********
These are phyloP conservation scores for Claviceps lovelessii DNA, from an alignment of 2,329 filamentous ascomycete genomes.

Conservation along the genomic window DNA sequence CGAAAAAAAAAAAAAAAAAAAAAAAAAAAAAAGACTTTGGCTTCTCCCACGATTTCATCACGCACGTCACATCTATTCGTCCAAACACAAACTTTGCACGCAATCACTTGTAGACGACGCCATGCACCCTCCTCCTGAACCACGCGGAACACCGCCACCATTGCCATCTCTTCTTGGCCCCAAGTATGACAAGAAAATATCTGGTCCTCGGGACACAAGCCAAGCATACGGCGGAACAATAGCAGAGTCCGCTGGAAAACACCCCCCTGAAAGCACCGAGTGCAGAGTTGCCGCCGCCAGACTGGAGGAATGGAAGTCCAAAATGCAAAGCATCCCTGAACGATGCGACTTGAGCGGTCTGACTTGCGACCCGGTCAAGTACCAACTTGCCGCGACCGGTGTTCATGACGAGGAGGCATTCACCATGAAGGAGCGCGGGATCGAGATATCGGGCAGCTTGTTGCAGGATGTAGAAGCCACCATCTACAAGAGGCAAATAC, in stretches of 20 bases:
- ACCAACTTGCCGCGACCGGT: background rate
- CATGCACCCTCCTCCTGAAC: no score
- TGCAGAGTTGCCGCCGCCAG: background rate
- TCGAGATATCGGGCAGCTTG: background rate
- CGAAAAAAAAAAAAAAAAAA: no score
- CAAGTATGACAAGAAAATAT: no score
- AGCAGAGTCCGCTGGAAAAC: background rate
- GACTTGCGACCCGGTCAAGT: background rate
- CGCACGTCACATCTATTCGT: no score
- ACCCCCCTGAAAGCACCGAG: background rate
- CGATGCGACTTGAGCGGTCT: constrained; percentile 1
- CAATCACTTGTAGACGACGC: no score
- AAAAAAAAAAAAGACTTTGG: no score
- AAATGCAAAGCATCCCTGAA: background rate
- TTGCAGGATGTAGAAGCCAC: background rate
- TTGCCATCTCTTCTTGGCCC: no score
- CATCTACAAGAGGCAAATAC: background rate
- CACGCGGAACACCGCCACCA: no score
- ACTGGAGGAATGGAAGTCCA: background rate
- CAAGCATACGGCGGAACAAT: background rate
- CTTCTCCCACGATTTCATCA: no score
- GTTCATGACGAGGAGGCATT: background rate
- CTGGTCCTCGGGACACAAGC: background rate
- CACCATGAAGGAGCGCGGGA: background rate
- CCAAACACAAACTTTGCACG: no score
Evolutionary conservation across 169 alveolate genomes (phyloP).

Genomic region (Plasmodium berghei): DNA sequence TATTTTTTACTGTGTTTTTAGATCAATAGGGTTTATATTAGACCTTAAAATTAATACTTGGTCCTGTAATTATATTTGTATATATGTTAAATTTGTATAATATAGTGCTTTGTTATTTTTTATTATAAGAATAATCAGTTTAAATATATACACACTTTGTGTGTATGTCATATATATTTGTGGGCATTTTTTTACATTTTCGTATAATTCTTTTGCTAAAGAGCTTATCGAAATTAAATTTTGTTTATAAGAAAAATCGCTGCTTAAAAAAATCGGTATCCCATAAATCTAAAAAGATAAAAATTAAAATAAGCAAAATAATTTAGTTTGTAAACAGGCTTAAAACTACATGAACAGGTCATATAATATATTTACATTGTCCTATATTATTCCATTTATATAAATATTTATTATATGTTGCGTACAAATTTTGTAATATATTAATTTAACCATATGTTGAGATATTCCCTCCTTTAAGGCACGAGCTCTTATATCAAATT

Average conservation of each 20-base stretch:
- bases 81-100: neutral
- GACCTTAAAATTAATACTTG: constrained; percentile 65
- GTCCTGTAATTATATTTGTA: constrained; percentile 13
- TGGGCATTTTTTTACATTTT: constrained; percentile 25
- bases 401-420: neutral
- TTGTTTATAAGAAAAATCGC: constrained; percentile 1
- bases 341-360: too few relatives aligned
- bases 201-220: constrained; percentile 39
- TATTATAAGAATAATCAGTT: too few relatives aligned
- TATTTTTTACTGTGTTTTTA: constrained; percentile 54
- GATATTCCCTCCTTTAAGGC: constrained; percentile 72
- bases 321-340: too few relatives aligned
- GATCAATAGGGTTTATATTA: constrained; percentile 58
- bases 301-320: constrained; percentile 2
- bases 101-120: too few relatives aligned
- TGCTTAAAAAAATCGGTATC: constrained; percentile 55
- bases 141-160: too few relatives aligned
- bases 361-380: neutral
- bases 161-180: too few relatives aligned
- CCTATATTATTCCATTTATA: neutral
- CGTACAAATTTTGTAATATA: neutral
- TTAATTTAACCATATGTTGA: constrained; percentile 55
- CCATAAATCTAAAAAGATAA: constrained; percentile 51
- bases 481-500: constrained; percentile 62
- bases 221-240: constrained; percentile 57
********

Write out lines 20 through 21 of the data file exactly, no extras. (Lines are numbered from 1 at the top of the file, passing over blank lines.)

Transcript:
- CACGCGGAACACCGCCACCA: no score
- ACTGGAGGAATGGAAGTCCA: background rate